The best known “land” animal on Ascension Island is the famous green turtles. I have written a separate review on these very special creatures Ascension’s Green Turtles.
Given its remoteness, there are and have been very few species of land animal on Ascension Island. Go look for them – your own Ascension Island Safari!
Before Ascension Island was colonised by Europeans in the 19th century the land crab, Johngarthia lagostoma, was the only large land animal on the island. This crab lives atop Green Mountain and amazingly makes its way to the coast every year to reproduce and lay its eggs on the beaches. The crabs, while largely nocturnal, can be seen on cooler and damper days. At other times they stay hidden in their holes which can be up to 1 metre deep. I came across a few on Cronk’s Path and Elliot’s Pass walks on Green Mountain.
This land crab only lives on Ascension Island and three other islands in the South Atlantic with the majority of the yellow ones being on Ascension Island. The current population is much smaller than it used to be, to the extent that the species may become endangered soon.
Donkeys were brought to Ascension Island in around 1815 and became feral/wild shortly thereafter. They were used as beasts of burden and primarily to move water down from Green Mountain to Georgetown.
Unintended consequences arose when the donkeys, being herbivores, began eating and almost decimated the already sparse and endemic vegetation on the Island. Added to this they have been blamed for the spread Mexican Thorn as they fed on the seedpods and spread the seeds in their droppings.
Today donkeys are most common on the drier parts of the island below Two Boats and around Georgetown. You will have no problem finding them. The low fences you see around town are not to deter thieves or unwanted human guests but rather to stop donkeys entering people’s private properties. See my St Mary’s Anglican Church, Georgetown review for a quaint and amusing reference to the donkeys.
A number of attempts have been made to cull the donkeys but these have and continue to be typically meet with opposition from local people including many who attribute a certain sacredness to the donkeys – recalling their links to Jesus.
Sheep and goats
Sheep and goats were initially brought to the Island to provide passing ships with meat. While there are still lots of sheep – all feral now and on Green Mountain – there are no goats left on the Island. I understand the goats where used for target practice by the Army in the 1940s.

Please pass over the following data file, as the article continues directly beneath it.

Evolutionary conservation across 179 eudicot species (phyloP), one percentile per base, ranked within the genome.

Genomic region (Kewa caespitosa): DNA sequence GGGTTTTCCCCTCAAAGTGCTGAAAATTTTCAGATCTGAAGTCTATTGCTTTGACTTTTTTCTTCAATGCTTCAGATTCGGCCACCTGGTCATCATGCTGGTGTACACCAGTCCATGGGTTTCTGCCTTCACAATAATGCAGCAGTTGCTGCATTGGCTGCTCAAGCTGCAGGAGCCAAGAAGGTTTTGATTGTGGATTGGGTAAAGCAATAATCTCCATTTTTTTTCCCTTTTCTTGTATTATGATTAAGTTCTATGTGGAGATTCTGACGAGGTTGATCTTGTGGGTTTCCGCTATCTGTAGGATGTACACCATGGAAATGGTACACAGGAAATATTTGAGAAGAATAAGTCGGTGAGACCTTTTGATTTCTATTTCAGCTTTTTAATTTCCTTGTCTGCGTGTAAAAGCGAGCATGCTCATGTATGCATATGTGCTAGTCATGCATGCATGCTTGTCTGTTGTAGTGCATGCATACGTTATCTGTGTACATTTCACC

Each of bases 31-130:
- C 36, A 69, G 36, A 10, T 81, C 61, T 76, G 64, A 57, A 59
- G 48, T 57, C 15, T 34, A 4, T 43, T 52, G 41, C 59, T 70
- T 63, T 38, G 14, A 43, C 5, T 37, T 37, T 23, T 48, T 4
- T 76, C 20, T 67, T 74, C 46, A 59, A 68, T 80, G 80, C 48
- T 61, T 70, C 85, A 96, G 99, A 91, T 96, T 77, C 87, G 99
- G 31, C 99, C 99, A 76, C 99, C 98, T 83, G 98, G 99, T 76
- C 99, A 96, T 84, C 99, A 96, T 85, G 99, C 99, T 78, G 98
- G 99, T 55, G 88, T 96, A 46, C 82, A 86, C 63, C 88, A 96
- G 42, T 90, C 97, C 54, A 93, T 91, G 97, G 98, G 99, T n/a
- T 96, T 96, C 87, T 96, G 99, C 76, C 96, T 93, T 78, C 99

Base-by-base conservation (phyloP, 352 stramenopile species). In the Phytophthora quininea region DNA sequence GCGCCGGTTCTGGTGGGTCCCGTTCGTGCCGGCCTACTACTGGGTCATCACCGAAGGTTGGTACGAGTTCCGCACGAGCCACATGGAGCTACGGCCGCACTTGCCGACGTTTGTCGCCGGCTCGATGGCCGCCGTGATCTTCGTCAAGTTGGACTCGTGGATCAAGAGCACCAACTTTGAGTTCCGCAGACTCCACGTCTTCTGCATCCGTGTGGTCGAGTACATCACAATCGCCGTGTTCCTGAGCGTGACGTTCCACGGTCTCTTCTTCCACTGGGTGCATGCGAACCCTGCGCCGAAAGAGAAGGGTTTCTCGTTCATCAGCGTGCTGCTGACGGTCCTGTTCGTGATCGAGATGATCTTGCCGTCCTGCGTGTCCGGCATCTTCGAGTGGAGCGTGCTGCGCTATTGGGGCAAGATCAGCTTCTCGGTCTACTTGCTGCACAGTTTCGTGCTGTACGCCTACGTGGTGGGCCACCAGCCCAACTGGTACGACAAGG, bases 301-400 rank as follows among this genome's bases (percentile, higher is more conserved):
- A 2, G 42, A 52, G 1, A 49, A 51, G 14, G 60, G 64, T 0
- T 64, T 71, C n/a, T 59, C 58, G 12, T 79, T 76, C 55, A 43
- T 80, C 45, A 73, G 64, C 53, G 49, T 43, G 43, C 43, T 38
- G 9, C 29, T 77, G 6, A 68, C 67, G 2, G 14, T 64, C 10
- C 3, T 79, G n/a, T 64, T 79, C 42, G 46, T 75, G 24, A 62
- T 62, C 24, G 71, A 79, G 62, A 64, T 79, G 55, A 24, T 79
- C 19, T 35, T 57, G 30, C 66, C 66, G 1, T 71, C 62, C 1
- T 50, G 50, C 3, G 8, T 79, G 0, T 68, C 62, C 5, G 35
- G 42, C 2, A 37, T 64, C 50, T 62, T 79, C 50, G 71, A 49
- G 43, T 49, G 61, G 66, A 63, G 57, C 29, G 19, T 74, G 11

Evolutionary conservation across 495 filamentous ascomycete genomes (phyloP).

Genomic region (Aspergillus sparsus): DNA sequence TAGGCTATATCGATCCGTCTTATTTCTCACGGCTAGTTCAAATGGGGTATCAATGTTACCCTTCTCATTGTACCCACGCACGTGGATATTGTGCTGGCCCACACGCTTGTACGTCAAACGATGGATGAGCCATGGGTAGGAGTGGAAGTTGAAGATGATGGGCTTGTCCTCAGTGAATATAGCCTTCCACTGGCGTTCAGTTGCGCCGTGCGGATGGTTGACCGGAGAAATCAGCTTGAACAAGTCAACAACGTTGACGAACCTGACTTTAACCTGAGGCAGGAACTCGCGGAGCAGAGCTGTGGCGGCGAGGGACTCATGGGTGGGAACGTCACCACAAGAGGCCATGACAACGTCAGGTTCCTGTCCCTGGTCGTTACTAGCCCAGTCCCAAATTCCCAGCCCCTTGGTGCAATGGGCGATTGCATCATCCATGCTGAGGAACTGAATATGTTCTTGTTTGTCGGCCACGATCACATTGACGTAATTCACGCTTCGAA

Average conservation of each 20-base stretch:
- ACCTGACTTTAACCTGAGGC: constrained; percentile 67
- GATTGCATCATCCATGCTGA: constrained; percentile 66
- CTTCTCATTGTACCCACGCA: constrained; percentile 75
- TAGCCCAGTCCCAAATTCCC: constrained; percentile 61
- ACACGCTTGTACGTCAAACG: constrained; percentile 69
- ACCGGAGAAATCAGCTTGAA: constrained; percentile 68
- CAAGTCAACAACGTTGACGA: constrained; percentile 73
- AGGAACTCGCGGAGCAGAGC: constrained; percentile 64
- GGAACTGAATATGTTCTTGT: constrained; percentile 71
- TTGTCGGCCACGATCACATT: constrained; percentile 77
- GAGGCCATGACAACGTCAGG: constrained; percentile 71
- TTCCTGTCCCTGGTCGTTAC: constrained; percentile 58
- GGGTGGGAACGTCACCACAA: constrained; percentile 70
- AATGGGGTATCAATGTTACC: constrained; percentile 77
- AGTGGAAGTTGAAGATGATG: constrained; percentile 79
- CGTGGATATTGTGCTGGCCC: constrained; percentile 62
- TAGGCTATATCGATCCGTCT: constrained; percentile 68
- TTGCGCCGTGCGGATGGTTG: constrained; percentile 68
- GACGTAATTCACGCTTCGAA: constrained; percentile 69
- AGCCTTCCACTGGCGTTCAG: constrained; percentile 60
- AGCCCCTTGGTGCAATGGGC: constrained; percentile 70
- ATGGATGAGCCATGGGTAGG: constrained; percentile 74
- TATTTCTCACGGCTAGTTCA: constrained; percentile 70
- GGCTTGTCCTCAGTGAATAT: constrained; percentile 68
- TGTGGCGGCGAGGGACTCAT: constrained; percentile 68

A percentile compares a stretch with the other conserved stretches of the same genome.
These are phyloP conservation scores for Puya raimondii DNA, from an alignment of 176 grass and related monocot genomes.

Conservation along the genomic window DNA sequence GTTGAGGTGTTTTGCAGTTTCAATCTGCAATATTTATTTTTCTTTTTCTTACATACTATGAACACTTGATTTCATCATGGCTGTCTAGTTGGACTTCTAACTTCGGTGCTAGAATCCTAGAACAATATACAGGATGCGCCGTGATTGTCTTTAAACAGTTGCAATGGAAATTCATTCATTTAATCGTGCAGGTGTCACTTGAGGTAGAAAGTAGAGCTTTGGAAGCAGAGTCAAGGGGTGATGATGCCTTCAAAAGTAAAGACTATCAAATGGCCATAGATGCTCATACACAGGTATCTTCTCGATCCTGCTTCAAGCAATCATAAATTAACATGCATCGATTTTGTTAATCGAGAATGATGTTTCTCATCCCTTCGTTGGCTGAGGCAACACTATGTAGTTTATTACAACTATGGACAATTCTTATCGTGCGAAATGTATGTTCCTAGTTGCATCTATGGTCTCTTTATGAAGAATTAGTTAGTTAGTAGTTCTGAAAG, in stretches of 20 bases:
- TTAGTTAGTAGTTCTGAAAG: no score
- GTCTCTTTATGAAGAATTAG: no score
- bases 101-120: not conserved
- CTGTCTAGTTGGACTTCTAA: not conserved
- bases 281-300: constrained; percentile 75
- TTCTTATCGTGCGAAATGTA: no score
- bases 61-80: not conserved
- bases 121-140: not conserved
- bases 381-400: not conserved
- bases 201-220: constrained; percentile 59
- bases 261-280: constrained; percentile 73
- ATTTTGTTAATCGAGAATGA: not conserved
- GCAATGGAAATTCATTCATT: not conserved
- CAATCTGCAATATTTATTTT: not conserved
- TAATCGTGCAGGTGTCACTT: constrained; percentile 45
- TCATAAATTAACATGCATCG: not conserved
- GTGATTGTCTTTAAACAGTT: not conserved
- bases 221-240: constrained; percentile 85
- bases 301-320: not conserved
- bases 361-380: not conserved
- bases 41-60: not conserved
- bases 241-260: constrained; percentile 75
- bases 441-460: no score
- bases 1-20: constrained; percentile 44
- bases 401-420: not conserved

Like sheep and goats, cows were introduced to provide meat and dairy produce. As I have indicated elsewhere in other reviews cows were actually farmed by the Marines but a dictate from Mrs Thatcher in London and rules from the European Union (which Ascension Island, like many places, seem to apply at their own discretion) put an end to farming on Ascension. Mrs T decreed that the Marine farm be privatised (overlooking the crucial fact that there were no private citizens on the Island to run it) and the European Union put an end to the sale of unpasteurised milk. The cows were let loose and became feral. While cow pats have been sighted in recent years cows have not been seen for some time. I didn’t see either.
Rats and Cats
Hardly surprising that one of the first animals to make their way to Ascension Island was the rat which came as stowaways on ships in the 1700s. The first rats are thought to have scampered ashore from the wreck of Dampier’s Roebuck which sunk on the Island’s western shore in 1701. Rats had a devastating impact on the Island’s ground nesting birds and have been credited with the extinction of a small flightless rail, which was common on the Island in the 1600’s.
Even more catastrophic to the Island’s birds was the introduction of the domestic cat shortly after 1815. Cats were brought in to catch the rats – alas, they preferred the islands birds. Numerous attempts were made to rid the island of cats over the next two hundred years with success not occurring until 2002. The bird population has greatly recovered since then.
Rabbits have also made it to Ascension Island – not a lot to say about them!